Weekly Work Hours are Rising in the Philippines (But it’s no Cause for Worry)

 

Weekly work hours in the Philippines are rising, but interestingly enough, Filipinos are actually looking to work more and to grab better employment opportunities.

 

The Growth of Full-time Employment

As the economy grows and greater opportunities come into play, the Philippines continues to rise as the next “Asian Tiger” that it has always been expected to be. One of the most telling and measurable aspects of this growth are the statistics on employment. 

According to the Labor Force Survey of January 2019 from the Philippine Statistics Authority, 71.7% of the workforce in the Philippines were working full-time, while only 27.7% were reported to be part-time. This is a significant increase from the previous year where 63.6% were full-time and 35.2% were part-time. This increase in full-time employment translates to more participation in the world economy and a related increase in the GDP.

Additionally, with a steady increase of overall employment to 94.8% the future looks bright for employment opportunities in the country. 

 

A Desire to Work Even More

An effect of the growth of full-time employment is a rise in working hours from an average 40.6 hours per week in January 2018, to 43.2 hours per week in January 2019. Given the conventional 40-hour work week, this figure points to an increased willingness and desire among more Filipinos to work beyond the established norm.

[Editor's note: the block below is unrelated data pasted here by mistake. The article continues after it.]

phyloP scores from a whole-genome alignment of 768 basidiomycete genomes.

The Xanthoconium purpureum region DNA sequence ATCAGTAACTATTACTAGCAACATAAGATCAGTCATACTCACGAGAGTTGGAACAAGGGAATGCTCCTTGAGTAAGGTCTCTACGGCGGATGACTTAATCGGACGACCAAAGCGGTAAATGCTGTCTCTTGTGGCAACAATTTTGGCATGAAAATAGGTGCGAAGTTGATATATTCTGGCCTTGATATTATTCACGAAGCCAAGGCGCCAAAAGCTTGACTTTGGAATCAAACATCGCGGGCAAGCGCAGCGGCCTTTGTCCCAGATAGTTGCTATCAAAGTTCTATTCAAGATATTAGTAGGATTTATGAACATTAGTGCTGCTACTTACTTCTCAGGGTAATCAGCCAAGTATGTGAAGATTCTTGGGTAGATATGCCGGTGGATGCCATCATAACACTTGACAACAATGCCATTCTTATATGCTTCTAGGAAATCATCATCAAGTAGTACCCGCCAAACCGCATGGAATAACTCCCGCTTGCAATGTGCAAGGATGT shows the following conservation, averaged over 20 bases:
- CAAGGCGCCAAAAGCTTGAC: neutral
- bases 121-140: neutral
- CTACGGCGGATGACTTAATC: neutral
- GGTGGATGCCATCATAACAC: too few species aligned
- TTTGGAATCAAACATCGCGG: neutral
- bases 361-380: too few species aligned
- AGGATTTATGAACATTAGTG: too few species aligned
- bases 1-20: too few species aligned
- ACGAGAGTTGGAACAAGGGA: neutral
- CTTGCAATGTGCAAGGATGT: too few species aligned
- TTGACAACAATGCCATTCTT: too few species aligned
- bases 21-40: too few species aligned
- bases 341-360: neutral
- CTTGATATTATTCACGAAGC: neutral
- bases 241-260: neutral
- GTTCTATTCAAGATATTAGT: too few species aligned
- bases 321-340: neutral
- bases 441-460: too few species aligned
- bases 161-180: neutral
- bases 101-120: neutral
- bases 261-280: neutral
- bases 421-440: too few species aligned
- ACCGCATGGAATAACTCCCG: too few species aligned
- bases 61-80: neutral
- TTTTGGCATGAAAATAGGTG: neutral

Despite the increase in hours and workload, Filipinos still want more. The desire for more hours has not decreased even as the number of underemployed remains at 15.6%. Underemployed persons are those who “express the desire to have additional hours of work in their present job, or to have an additional job, or to have a new job with longer working hours.” In the Philippines in January 2019, 48% of those who fall under this category were those who already work 40 or more hours in a week.  

The key word is desire. People want to work more. These aren’t people who are forced to work overtime or are forced to render more hours. These are people who are actively looking for more opportunities and are actively looking for ways to secure those opportunities.

They are motivated by the desire to support their families, advance their careers, and build a more stable future. The Filipino’s resilience amidst hardship, calamities, and generally poor services is legendary. Filipinos only work harder during the bad times - and there have been many. 

All this is to say that the industriousness and heart of the Filipinos always emerge but perhaps this time these are being reciprocated and rewarded in a more stable and stronger economy. 

 

Opportunities on the Horizon

Companies and even the government see this desire and are rising to meet the needs of the workers. More businesses are being set up, providing more employment opportunities to the rising population. The government is working to provide solutions for alternative working environments to offer more flexibility with regard to employment arrangements. Examples of this are the initiatives for compressed work weeks and telecommuting which have arisen according to the House Bill 5068 and the Republic Act 11165 respectively. 

These departures from traditional working arrangements are meant to increase productivity and provide more rewarding and meaningful work for this generation of Filipinos. The future looks bright indeed for one of Southeast Asia’s fastest growing economies.